1 Timothy: Letter to Paul’s “Son in the Faith”

Paul gave practical tips, pointed reminders and loving encouragement to a young minister named Timothy. This Pastoral Epistle of 1 Timothy can help the whole Church.

After God converted the persecutor Saul into the apostle Paul, his story dominates the book of Acts from chapter 13 onward. His letters also make up a major part of the New Testament. His three Pastoral Epistles, including 1 Timothy, were probably among the last letters he wrote.

How did Paul come to be a mentor to Timothy?

Following the Church council held in Jerusalem about A.D. 49 (Acts 15), Paul and Silas set off to visit the brethren in the regions of Derbe and Lystra (Acts 16:1). It was there that Paul found Timothy, who would end up being a special person in Paul’s life.

While Timothy’s father was Greek, his mother Eunice and grandmother Lois were Jewish (Acts 16:1; 2 Timothy 1:5) and gave him a solid foundation in the Hebrew Scriptures (2 Timothy 3:15).

Timothy “was well spoken of by the brethren who were at Lystra and Iconium” (Acts 16:2), and Paul saw that this young man had great potential for service to the Church. He asked Timothy to join them in their journey. From this time on, Timothy was a constant companion of Paul, accompanying him on his second and third journeys. He was with him in Rome and was frequently sent as a special emissary from Paul to various congregations.

Over the years of Paul’s traveling and teaching, Timothy became a “true son in the faith” to Paul (1 Timothy 1:2).

Paul probably wrote 1 Timothy around A.D. 63-65 to continue his teaching and encouragement of the young minister. Paul states his purpose for the letter in 1 Timothy 3:15: “I write so that you may know how you ought to conduct yourself in the house of God, which is the church of the living God, the pillar and ground of the truth.”

Outline of 1 Timothy

Paul’s first letter to Timothy can be outlined this way:

Chapter 1: Introduction and warnings.

Chapter 2: Instructions about prayer and teaching.

Chapter 3: Qualifications for the ministry and for deacons.

Chapter 4: A warning about false teaching.

Chapter 5: Instructions about working with special groups in the Church, such as widows and elders.

Chapter 6: More warnings, instruction on personal responsibility, the use of material things and a final exhortation.

Law and sin

Paul’s first letter to Timothy begins with a very strong charge concerning some things that others were teaching the brethren. False doctrine was creeping into the Church, and arguments were developing over fables. Paul showed that the basis for sound doctrine and the emphasis in teaching should be on good and proper use of the law of God (1 Timothy 1:5-8).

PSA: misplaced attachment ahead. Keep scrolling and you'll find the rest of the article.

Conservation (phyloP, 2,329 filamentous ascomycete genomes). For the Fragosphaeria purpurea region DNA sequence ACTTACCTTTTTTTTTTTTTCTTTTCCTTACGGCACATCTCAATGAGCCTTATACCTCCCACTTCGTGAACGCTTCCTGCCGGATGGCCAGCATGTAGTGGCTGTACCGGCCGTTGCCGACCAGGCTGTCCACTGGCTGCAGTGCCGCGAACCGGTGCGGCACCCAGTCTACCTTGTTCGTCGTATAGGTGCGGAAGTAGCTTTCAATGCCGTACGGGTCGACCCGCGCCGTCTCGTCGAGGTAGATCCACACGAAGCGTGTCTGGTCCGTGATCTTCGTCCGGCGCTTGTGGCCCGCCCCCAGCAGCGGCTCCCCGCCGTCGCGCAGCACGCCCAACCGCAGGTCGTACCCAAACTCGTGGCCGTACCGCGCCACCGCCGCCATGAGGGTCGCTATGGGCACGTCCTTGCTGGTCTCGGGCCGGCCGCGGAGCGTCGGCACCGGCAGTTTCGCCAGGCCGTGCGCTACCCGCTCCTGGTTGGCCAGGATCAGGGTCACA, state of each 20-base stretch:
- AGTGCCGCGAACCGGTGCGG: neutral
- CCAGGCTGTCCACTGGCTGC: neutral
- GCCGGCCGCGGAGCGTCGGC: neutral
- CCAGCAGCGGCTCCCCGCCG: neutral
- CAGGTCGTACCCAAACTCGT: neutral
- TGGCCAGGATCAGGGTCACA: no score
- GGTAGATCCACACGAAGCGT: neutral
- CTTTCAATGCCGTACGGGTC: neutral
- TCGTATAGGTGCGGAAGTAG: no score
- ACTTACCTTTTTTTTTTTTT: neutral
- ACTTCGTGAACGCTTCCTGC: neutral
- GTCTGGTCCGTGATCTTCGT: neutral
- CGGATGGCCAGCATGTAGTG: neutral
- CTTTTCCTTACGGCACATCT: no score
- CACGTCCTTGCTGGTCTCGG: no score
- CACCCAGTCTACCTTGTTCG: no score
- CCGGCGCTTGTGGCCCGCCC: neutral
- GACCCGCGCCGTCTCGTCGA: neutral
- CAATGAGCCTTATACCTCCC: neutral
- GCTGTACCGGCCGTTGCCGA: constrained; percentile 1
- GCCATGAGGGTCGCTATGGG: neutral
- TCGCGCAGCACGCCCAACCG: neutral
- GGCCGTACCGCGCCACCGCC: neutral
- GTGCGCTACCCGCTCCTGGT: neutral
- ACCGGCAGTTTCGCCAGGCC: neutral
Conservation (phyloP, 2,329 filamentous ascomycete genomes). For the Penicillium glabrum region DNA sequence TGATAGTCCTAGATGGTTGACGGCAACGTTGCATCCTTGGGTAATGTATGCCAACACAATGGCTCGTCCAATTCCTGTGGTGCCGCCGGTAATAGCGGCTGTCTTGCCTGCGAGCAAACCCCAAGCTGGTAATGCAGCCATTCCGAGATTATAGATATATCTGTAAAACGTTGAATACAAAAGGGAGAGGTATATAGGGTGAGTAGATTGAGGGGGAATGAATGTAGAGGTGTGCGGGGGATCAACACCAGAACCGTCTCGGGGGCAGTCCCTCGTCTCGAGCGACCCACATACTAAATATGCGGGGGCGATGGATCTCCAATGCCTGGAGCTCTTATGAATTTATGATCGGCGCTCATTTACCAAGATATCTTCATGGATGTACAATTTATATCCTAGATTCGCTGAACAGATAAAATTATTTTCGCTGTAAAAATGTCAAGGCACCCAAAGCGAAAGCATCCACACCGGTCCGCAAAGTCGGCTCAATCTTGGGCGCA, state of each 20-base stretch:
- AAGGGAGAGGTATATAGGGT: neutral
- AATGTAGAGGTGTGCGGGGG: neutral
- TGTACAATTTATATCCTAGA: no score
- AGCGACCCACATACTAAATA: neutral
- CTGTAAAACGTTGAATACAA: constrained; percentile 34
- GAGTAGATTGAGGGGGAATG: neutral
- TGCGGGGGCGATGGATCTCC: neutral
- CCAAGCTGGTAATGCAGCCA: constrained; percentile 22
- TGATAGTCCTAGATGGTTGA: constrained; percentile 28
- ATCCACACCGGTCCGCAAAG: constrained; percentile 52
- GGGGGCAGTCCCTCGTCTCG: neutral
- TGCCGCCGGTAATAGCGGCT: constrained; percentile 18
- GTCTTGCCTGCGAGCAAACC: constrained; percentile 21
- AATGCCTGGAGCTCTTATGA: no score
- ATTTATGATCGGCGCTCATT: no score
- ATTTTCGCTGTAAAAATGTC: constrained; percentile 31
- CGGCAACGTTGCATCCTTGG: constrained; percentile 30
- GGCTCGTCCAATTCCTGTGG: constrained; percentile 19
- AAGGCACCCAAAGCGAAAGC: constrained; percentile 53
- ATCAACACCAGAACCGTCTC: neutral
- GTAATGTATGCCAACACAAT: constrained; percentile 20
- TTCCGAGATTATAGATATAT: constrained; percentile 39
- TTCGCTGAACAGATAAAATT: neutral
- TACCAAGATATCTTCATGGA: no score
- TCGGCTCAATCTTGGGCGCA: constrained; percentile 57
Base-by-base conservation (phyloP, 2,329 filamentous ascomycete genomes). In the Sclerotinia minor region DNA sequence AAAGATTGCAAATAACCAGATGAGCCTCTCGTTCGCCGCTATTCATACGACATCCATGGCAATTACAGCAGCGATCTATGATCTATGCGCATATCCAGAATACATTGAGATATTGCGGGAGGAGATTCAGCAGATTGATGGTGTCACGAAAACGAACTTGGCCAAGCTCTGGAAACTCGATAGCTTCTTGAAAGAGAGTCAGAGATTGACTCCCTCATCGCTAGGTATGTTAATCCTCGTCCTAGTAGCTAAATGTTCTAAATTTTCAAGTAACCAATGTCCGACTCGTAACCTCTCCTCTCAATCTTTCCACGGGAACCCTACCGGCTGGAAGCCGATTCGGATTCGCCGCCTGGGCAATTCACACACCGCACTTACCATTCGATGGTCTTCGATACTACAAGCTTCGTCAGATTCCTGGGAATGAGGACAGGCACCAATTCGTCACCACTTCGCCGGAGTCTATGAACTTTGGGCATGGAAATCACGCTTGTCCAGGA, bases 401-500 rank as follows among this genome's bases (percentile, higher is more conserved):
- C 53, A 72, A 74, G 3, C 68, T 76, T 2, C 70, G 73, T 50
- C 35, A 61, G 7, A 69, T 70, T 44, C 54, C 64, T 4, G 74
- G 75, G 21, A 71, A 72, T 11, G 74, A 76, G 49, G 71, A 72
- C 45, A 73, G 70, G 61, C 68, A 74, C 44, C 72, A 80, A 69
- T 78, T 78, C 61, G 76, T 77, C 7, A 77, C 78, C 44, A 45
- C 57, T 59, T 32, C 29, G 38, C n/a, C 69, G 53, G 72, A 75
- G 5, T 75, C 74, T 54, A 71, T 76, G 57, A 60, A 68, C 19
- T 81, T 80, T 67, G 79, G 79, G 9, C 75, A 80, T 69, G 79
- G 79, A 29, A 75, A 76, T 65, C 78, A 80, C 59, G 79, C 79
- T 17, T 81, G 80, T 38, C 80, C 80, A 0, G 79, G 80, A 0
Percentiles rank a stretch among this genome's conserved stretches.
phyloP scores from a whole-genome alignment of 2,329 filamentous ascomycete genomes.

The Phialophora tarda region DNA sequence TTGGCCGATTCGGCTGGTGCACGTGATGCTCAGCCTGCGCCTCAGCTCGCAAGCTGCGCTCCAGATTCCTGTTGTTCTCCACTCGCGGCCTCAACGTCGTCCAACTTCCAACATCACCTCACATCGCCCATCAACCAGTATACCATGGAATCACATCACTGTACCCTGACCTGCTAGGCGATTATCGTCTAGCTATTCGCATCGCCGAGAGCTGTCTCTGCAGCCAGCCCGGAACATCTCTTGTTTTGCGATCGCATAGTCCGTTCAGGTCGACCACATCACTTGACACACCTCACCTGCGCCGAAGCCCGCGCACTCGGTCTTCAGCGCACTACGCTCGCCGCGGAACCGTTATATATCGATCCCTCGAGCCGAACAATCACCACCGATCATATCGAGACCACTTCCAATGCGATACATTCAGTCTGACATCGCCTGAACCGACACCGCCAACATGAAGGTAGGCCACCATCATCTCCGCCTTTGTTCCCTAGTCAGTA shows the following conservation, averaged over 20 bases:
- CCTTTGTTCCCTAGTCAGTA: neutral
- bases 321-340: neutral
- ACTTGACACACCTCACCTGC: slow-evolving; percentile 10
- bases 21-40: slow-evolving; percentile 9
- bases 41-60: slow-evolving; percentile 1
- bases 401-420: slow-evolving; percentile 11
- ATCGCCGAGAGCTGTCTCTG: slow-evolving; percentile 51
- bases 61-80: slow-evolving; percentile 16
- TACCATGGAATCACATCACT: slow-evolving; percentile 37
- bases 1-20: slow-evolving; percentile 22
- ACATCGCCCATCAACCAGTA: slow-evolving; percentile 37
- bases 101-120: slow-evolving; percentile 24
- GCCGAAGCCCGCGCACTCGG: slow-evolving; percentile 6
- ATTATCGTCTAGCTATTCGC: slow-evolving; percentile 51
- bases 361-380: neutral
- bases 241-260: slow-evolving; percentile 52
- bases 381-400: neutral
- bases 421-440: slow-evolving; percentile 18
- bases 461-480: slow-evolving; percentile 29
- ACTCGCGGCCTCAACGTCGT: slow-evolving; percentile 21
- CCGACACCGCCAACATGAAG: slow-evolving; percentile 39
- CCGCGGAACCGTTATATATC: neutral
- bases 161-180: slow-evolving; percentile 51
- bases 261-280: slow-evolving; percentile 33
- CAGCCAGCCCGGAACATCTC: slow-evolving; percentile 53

Paul explained that teaching in the Church should be done in the right way and from the right motive. The teacher must have a pure heart and a good conscience, and not be hypocritical or motivated by the desire for power over people. (See 2 Peter 2:1-3 and all of Jude for additional warnings about the huge responsibility that comes with being a teacher in the Church.)

Some of the false teachers were twisting the law, but Paul taught that the law was good. “But we know that the law is good if one uses it lawfully” (1 Timothy 1:8).

In our spiritual lives we have God’s Word as a lighthouse to warn us of the rocks on which we might shipwreck ourselves.These opening statements make it plain that Paul emphasized a proper approach to and use of God’s good and beneficial law. This is foundational for all teachers of God’s Word. Nothing we teach should be opposed to sound biblical doctrine. The law is there to correct and guide us so that we remain faithful stewards.

Avoid being shipwrecked

Chapter 1 ends with a sober warning about those whose faith had been shipwrecked (verses 19-20).

A shipwreck is a powerful metaphor for the disaster that occurs when someone abandons the truth. Consider the horrific wreck of the cruise ship Costa Concordia in 2012, which cost 32 lives and millions of dollars. As with most accidents, it should have been prevented.

In our spiritual lives we have God’s Word as a lighthouse to warn us of the rocks on which we might shipwreck ourselves. Psalm 19:7-14 enlarges on the benefits and protection provided by God’s perfect law.

Christ and salvation